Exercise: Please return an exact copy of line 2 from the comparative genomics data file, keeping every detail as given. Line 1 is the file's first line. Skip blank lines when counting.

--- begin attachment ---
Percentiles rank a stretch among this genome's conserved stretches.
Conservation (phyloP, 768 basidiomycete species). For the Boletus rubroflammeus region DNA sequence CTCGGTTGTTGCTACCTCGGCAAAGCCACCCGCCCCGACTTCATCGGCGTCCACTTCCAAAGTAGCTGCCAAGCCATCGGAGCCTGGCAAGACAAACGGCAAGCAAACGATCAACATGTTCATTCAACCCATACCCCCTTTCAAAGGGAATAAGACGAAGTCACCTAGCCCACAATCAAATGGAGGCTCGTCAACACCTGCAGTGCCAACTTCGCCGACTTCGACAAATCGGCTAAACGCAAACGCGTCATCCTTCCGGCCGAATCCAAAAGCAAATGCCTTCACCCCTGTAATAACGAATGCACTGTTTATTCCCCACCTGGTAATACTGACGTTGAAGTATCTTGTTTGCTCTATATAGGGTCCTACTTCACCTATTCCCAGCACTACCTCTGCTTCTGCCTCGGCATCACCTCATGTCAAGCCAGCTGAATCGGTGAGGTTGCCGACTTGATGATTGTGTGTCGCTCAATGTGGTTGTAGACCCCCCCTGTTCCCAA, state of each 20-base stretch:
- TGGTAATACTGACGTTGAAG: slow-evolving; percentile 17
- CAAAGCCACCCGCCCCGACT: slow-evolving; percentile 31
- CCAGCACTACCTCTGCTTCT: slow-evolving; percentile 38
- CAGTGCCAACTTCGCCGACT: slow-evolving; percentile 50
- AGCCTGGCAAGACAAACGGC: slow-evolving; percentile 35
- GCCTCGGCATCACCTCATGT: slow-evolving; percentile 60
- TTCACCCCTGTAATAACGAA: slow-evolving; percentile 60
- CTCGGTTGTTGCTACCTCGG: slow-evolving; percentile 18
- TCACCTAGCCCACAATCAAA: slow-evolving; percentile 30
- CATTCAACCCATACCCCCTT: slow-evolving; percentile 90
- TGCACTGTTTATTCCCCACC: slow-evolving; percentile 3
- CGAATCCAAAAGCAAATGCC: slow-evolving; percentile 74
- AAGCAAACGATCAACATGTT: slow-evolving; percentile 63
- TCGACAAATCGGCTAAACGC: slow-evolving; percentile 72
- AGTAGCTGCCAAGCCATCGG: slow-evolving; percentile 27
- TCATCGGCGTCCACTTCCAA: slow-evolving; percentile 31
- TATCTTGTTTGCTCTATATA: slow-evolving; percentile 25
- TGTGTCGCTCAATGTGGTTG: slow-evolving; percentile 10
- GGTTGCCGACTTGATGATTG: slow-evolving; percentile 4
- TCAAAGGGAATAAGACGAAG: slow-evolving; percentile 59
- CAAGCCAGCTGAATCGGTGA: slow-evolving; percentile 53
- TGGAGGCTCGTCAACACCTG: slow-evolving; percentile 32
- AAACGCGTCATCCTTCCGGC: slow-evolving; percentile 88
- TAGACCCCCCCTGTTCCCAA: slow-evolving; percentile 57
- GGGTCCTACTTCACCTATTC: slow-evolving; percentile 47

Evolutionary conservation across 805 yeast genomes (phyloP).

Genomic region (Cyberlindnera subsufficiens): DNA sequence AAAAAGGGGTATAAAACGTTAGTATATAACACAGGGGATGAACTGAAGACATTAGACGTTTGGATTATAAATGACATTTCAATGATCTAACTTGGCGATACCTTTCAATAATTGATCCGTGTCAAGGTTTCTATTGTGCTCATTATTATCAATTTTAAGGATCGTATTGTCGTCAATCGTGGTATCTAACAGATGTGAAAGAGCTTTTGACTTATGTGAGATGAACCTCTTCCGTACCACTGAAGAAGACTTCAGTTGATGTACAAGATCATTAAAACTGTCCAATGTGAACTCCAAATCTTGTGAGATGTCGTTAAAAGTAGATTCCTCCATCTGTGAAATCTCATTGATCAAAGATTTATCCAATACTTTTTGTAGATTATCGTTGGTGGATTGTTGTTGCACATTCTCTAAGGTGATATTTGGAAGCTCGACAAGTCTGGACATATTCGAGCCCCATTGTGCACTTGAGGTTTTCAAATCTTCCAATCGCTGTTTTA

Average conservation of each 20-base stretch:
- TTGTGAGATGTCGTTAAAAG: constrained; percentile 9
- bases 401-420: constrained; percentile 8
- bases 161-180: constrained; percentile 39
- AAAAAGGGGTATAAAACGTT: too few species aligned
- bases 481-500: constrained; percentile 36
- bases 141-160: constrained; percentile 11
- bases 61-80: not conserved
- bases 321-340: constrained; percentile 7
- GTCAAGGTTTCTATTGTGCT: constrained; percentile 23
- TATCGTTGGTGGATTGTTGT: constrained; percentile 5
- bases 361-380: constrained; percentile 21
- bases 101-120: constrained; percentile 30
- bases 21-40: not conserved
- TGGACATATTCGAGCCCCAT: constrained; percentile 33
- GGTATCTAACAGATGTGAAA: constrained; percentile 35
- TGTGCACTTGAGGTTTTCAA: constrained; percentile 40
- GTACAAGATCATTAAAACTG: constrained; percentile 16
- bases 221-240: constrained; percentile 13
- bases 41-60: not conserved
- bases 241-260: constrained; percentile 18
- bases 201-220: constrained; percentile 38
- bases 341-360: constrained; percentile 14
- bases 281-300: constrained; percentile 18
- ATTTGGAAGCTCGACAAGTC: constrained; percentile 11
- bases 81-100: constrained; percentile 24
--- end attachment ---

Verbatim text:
Conservation (phyloP, 768 basidiomycete species). For the Boletus rubroflammeus region DNA sequence CTCGGTTGTTGCTACCTCGGCAAAGCCACCCGCCCCGACTTCATCGGCGTCCACTTCCAAAGTAGCTGCCAAGCCATCGGAGCCTGGCAAGACAAACGGCAAGCAAACGATCAACATGTTCATTCAACCCATACCCCCTTTCAAAGGGAATAAGACGAAGTCACCTAGCCCACAATCAAATGGAGGCTCGTCAACACCTGCAGTGCCAACTTCGCCGACTTCGACAAATCGGCTAAACGCAAACGCGTCATCCTTCCGGCCGAATCCAAAAGCAAATGCCTTCACCCCTGTAATAACGAATGCACTGTTTATTCCCCACCTGGTAATACTGACGTTGAAGTATCTTGTTTGCTCTATATAGGGTCCTACTTCACCTATTCCCAGCACTACCTCTGCTTCTGCCTCGGCATCACCTCATGTCAAGCCAGCTGAATCGGTGAGGTTGCCGACTTGATGATTGTGTGTCGCTCAATGTGGTTGTAGACCCCCCCTGTTCCCAA, state of each 20-base stretch: